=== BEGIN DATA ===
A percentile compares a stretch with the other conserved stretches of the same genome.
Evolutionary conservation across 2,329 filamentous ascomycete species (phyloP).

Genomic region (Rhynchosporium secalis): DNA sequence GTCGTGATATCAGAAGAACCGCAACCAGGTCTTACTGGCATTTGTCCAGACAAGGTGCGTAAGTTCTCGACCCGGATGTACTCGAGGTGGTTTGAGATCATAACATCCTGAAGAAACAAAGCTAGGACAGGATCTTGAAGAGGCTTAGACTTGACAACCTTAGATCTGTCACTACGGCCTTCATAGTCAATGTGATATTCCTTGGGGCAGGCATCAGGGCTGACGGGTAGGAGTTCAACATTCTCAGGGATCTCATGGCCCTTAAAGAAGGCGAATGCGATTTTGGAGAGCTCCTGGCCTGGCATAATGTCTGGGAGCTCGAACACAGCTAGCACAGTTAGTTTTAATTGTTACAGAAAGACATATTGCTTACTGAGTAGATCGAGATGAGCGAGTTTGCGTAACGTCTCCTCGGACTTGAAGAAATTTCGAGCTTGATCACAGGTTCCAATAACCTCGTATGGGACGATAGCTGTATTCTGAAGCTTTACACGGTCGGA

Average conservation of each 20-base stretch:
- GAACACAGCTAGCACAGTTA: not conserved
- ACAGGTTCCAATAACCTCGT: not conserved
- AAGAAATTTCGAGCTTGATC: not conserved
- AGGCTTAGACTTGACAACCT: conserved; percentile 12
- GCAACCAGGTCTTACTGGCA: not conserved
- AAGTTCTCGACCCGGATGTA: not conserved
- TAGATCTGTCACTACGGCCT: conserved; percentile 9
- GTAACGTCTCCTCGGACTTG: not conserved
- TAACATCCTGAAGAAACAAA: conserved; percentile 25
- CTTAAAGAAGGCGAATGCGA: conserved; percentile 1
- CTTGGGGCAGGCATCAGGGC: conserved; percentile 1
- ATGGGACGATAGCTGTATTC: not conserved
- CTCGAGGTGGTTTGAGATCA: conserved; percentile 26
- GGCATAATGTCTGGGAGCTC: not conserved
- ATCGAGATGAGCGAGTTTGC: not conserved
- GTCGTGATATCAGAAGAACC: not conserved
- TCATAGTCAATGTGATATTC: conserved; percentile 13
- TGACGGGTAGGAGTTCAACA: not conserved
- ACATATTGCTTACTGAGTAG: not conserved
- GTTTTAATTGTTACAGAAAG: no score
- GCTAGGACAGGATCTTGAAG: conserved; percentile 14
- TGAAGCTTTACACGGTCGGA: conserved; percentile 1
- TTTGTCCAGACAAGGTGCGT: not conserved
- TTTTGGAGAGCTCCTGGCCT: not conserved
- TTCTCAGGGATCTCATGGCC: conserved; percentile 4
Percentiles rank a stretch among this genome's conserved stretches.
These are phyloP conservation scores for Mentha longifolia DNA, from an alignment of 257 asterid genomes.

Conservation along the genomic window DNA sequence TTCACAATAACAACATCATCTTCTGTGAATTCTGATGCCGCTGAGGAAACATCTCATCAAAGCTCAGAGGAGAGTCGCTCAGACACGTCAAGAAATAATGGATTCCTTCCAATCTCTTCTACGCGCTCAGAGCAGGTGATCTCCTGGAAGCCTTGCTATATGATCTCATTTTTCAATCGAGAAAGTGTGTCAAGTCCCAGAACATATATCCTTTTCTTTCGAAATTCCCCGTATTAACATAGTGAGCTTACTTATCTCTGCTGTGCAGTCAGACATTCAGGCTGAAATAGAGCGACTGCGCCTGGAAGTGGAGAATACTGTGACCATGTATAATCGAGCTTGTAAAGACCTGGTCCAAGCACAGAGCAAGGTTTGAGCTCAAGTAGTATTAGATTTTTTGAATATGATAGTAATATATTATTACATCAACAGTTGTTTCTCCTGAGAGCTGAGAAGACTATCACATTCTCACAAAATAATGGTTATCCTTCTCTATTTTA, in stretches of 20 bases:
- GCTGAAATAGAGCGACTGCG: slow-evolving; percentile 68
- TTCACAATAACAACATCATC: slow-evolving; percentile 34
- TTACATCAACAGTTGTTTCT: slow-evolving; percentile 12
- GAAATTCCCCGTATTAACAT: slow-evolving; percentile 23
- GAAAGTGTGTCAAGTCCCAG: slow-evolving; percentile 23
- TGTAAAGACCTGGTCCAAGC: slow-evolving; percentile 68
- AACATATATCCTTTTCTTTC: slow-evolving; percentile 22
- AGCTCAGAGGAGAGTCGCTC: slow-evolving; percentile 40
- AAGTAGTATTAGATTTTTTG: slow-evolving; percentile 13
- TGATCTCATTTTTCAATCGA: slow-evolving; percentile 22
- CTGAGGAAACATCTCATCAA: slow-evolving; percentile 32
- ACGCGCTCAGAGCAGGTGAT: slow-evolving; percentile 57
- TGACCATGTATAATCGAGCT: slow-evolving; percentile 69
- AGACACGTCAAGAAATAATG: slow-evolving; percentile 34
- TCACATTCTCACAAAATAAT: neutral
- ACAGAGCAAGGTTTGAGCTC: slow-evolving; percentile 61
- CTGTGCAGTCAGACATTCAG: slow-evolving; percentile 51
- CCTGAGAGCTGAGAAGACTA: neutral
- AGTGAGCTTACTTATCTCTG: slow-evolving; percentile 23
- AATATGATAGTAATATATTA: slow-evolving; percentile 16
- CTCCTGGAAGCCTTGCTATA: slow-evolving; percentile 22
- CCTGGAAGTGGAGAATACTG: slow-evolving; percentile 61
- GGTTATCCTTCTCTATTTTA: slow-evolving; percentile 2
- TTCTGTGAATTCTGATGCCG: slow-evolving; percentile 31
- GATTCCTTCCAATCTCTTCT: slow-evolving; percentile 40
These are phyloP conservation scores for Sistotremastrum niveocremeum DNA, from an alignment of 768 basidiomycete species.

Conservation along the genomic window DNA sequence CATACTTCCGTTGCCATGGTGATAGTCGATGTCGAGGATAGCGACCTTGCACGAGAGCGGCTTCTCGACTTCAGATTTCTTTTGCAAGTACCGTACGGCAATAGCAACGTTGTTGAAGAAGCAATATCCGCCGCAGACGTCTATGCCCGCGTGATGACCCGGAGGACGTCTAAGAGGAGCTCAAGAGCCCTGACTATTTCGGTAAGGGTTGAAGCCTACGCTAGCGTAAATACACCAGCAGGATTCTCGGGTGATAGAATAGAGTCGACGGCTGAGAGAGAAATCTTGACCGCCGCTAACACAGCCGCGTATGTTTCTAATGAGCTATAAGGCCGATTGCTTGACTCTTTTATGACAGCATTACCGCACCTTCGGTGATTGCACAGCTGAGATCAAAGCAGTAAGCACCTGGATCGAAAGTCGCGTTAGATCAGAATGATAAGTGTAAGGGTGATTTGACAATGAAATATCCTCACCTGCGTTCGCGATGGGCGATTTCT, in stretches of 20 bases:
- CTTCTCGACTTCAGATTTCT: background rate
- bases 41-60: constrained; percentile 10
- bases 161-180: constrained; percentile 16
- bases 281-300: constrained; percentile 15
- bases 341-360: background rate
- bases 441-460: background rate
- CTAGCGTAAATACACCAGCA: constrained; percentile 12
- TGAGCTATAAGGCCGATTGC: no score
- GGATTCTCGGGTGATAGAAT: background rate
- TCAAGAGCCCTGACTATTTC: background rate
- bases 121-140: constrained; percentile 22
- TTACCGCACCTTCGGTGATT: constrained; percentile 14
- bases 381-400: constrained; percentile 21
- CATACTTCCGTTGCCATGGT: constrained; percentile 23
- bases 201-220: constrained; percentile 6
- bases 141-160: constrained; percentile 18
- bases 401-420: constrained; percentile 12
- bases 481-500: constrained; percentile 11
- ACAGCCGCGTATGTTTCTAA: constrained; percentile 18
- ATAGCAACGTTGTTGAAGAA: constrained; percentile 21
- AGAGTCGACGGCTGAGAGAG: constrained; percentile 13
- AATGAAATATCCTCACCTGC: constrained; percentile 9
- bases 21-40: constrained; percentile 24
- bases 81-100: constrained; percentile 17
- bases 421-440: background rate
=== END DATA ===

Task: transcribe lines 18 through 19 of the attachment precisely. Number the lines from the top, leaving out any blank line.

- GGCATAATGTCTGGGAGCTC: not conserved
- ATCGAGATGAGCGAGTTTGC: not conserved